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February 8 through April 20, 2008

One of the most elusive fashion designers in the world, Rei Kawakubo of Japan, is known for remaking the forms of clothes. Her sweaters full of holes, jackets with only one sleeve and dresses that are part dress and part pants are unique, yet always wearable. She says she wants to "design clothes that have never yet existed." Her innovative fashion, unique methods of fabrication and collaborations with artists working in many different fields including the great modern choreographer Merce Cunningham, will be explored in a unique installation of her work at MOCAD. The exhibition will include over 40 key garments, costumes from and film of the Cunningham performance, photographs, runway footage and ephemera.

The exhibition ReFUSING FASHION: REI KAWAKUBO aims to present a view of Kawakubo's work as a series of interventions and dis-ruptions in the arena of style and fashion: whether her work is thought of as anti-fashion in the world of fashion, or of ugliness and clumsiness in a system classically devoted to good taste, Kawakubo's work is a constant process of renewal of vocabulary and thinking.

Rei Kawakubo (b. 1942), established the high fashion house Comme des Garçons in Tokyo in 1973. Kawakubo's concepts originate from her education in fine arts and literature rather than a formal fashion design training, and incorporate elements from the famed Fruits subculture of the Harajuko district of Tokyo. Driven by concepts, she is known for conveying her ideas verbally to her patternmakers to interpret. Kawakubo is considered a key figure in re-defining sexual identity in new terms of feminity, and is often discussed in the company of such figures as Coco Chanel, Elsa Shiaparelli, and Vivienne Westwood. With the introduction of her line in Paris in 1981, Kawakubo created a sensation with her androgynous and innovative design, and solidified her stature as one of the three major avant-garde designers from Japan, alongside Issey Miyake and Yohji Yamamoto.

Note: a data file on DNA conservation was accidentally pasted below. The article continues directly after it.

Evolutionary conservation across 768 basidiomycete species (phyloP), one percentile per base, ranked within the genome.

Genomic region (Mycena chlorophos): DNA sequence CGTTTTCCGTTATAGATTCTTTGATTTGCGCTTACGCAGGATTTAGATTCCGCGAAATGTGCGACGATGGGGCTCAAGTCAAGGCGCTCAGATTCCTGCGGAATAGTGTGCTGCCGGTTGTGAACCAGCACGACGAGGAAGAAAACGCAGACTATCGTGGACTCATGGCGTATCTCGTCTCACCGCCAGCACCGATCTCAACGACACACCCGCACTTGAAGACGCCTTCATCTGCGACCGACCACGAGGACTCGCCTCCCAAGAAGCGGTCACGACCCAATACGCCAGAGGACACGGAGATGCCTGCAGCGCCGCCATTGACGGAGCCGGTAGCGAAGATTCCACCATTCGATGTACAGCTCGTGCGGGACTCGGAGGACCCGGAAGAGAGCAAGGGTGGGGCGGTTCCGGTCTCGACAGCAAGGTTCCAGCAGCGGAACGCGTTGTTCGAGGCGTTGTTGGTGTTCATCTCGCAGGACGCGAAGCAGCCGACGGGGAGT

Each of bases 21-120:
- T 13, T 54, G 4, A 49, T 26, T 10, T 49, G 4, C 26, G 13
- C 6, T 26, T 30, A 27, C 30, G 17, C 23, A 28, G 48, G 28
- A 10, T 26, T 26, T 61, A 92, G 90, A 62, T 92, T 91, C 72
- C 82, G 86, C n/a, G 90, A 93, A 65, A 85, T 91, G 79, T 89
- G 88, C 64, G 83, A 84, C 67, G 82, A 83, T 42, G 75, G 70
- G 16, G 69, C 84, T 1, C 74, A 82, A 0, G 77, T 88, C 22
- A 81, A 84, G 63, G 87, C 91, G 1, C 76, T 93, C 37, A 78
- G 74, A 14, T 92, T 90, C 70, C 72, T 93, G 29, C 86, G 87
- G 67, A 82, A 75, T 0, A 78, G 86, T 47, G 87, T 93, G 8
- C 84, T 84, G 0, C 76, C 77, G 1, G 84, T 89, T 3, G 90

From the stunning architectural interiors of her stores to the provocative makeup and styling of her models on the runway, Kawakubo has consistently managed to challenge conventions with each facet of her presentation. Kawakubo's broad-based design practice has included collaborations across genres, including architects and artists such as Steven Meisel, Gilbert and George, Francesco Clemente, Philip Johnson, Julian Schnabel and others. Her designs have inspired a generation of new designers including such luminaries as Martin Margiela, Ann Demeulemeester, Helmut Lang, and her own protégé Junya Watanabe.

For more information on weekly programs, films, music, literary readings and performances, go to the upcoming events page. The exhibition closes April 20, 2008.

The Museum of Contemporary Art Detroit is located at 4454 Woodward Avenue, Detroit, Michigan 48201. Reach us by phone at (313) 832-6622. Museum hours are 11-5 Wednesdays and Sundays; 11-8 Thursday - Saturday, unless otherwise posted.

Photos by Corine Vermeulen